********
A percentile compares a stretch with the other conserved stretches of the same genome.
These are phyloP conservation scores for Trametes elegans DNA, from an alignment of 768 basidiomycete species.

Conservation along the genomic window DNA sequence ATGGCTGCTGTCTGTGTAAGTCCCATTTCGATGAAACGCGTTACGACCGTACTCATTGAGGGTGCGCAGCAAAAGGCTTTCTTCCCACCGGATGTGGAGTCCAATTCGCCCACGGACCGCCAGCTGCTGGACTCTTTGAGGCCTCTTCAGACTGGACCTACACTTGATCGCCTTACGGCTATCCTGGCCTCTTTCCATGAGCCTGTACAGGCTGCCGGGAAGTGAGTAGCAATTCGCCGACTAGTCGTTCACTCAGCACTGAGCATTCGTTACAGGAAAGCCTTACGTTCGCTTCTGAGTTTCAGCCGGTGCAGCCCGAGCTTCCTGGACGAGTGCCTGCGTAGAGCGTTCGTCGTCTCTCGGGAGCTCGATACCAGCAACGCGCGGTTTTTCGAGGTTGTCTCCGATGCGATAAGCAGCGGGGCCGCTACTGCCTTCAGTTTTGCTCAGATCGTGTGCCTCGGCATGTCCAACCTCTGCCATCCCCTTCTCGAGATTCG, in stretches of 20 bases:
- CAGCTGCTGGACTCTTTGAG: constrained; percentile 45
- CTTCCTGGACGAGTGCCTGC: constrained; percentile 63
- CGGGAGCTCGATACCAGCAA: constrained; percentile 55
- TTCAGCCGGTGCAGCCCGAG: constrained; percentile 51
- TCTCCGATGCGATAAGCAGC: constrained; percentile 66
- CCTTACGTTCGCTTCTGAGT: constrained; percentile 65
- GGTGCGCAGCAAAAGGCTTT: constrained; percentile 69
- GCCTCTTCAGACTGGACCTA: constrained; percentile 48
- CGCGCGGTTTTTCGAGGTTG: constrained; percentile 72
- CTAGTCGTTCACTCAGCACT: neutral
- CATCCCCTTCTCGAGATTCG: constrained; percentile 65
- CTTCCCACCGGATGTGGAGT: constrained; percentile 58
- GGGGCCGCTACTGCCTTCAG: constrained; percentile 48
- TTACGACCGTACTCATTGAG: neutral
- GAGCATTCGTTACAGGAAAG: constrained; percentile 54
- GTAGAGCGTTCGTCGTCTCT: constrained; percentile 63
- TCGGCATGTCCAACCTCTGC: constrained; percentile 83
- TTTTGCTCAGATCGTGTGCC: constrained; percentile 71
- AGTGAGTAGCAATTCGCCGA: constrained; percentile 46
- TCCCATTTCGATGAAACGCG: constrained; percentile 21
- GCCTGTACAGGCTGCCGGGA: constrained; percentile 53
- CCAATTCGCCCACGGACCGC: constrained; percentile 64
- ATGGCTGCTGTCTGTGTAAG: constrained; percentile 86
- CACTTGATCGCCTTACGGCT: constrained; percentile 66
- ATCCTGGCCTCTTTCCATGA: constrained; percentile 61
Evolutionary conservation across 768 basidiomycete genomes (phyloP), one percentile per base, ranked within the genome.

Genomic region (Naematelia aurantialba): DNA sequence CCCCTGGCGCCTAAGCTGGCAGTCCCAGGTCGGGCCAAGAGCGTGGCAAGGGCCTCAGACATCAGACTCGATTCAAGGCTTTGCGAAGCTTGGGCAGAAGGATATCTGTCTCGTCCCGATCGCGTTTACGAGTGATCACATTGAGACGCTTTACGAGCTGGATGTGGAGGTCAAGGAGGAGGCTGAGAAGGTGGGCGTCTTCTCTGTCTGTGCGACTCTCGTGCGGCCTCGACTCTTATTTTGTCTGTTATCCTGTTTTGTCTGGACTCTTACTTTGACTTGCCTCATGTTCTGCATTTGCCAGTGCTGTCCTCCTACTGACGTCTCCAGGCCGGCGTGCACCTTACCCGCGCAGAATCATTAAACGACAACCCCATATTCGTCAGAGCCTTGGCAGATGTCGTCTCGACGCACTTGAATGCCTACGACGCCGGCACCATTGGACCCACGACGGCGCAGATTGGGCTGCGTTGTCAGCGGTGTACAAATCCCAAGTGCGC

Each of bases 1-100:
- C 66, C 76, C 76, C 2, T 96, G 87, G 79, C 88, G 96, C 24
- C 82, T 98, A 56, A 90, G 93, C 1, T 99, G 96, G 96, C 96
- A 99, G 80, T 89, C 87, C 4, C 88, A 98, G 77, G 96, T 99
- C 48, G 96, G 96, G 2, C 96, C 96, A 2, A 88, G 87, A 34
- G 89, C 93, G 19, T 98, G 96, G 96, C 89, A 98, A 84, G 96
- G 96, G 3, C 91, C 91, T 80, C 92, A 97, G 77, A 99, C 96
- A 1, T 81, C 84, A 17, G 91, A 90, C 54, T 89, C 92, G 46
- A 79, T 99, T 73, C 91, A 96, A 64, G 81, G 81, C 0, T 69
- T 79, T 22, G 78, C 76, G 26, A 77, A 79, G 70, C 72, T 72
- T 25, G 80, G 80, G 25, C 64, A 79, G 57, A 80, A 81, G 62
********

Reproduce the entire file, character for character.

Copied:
A percentile compares a stretch with the other conserved stretches of the same genome.
These are phyloP conservation scores for Trametes elegans DNA, from an alignment of 768 basidiomycete species.

Conservation along the genomic window DNA sequence ATGGCTGCTGTCTGTGTAAGTCCCATTTCGATGAAACGCGTTACGACCGTACTCATTGAGGGTGCGCAGCAAAAGGCTTTCTTCCCACCGGATGTGGAGTCCAATTCGCCCACGGACCGCCAGCTGCTGGACTCTTTGAGGCCTCTTCAGACTGGACCTACACTTGATCGCCTTACGGCTATCCTGGCCTCTTTCCATGAGCCTGTACAGGCTGCCGGGAAGTGAGTAGCAATTCGCCGACTAGTCGTTCACTCAGCACTGAGCATTCGTTACAGGAAAGCCTTACGTTCGCTTCTGAGTTTCAGCCGGTGCAGCCCGAGCTTCCTGGACGAGTGCCTGCGTAGAGCGTTCGTCGTCTCTCGGGAGCTCGATACCAGCAACGCGCGGTTTTTCGAGGTTGTCTCCGATGCGATAAGCAGCGGGGCCGCTACTGCCTTCAGTTTTGCTCAGATCGTGTGCCTCGGCATGTCCAACCTCTGCCATCCCCTTCTCGAGATTCG, in stretches of 20 bases:
- CAGCTGCTGGACTCTTTGAG: constrained; percentile 45
- CTTCCTGGACGAGTGCCTGC: constrained; percentile 63
- CGGGAGCTCGATACCAGCAA: constrained; percentile 55
- TTCAGCCGGTGCAGCCCGAG: constrained; percentile 51
- TCTCCGATGCGATAAGCAGC: constrained; percentile 66
- CCTTACGTTCGCTTCTGAGT: constrained; percentile 65
- GGTGCGCAGCAAAAGGCTTT: constrained; percentile 69
- GCCTCTTCAGACTGGACCTA: constrained; percentile 48
- CGCGCGGTTTTTCGAGGTTG: constrained; percentile 72
- CTAGTCGTTCACTCAGCACT: neutral
- CATCCCCTTCTCGAGATTCG: constrained; percentile 65
- CTTCCCACCGGATGTGGAGT: constrained; percentile 58
- GGGGCCGCTACTGCCTTCAG: constrained; percentile 48
- TTACGACCGTACTCATTGAG: neutral
- GAGCATTCGTTACAGGAAAG: constrained; percentile 54
- GTAGAGCGTTCGTCGTCTCT: constrained; percentile 63
- TCGGCATGTCCAACCTCTGC: constrained; percentile 83
- TTTTGCTCAGATCGTGTGCC: constrained; percentile 71
- AGTGAGTAGCAATTCGCCGA: constrained; percentile 46
- TCCCATTTCGATGAAACGCG: constrained; percentile 21
- GCCTGTACAGGCTGCCGGGA: constrained; percentile 53
- CCAATTCGCCCACGGACCGC: constrained; percentile 64
- ATGGCTGCTGTCTGTGTAAG: constrained; percentile 86
- CACTTGATCGCCTTACGGCT: constrained; percentile 66
- ATCCTGGCCTCTTTCCATGA: constrained; percentile 61
Evolutionary conservation across 768 basidiomycete genomes (phyloP), one percentile per base, ranked within the genome.

Genomic region (Naematelia aurantialba): DNA sequence CCCCTGGCGCCTAAGCTGGCAGTCCCAGGTCGGGCCAAGAGCGTGGCAAGGGCCTCAGACATCAGACTCGATTCAAGGCTTTGCGAAGCTTGGGCAGAAGGATATCTGTCTCGTCCCGATCGCGTTTACGAGTGATCACATTGAGACGCTTTACGAGCTGGATGTGGAGGTCAAGGAGGAGGCTGAGAAGGTGGGCGTCTTCTCTGTCTGTGCGACTCTCGTGCGGCCTCGACTCTTATTTTGTCTGTTATCCTGTTTTGTCTGGACTCTTACTTTGACTTGCCTCATGTTCTGCATTTGCCAGTGCTGTCCTCCTACTGACGTCTCCAGGCCGGCGTGCACCTTACCCGCGCAGAATCATTAAACGACAACCCCATATTCGTCAGAGCCTTGGCAGATGTCGTCTCGACGCACTTGAATGCCTACGACGCCGGCACCATTGGACCCACGACGGCGCAGATTGGGCTGCGTTGTCAGCGGTGTACAAATCCCAAGTGCGC

Each of bases 1-100:
- C 66, C 76, C 76, C 2, T 96, G 87, G 79, C 88, G 96, C 24
- C 82, T 98, A 56, A 90, G 93, C 1, T 99, G 96, G 96, C 96
- A 99, G 80, T 89, C 87, C 4, C 88, A 98, G 77, G 96, T 99
- C 48, G 96, G 96, G 2, C 96, C 96, A 2, A 88, G 87, A 34
- G 89, C 93, G 19, T 98, G 96, G 96, C 89, A 98, A 84, G 96
- G 96, G 3, C 91, C 91, T 80, C 92, A 97, G 77, A 99, C 96
- A 1, T 81, C 84, A 17, G 91, A 90, C 54, T 89, C 92, G 46
- A 79, T 99, T 73, C 91, A 96, A 64, G 81, G 81, C 0, T 69
- T 79, T 22, G 78, C 76, G 26, A 77, A 79, G 70, C 72, T 72
- T 25, G 80, G 80, G 25, C 64, A 79, G 57, A 80, A 81, G 62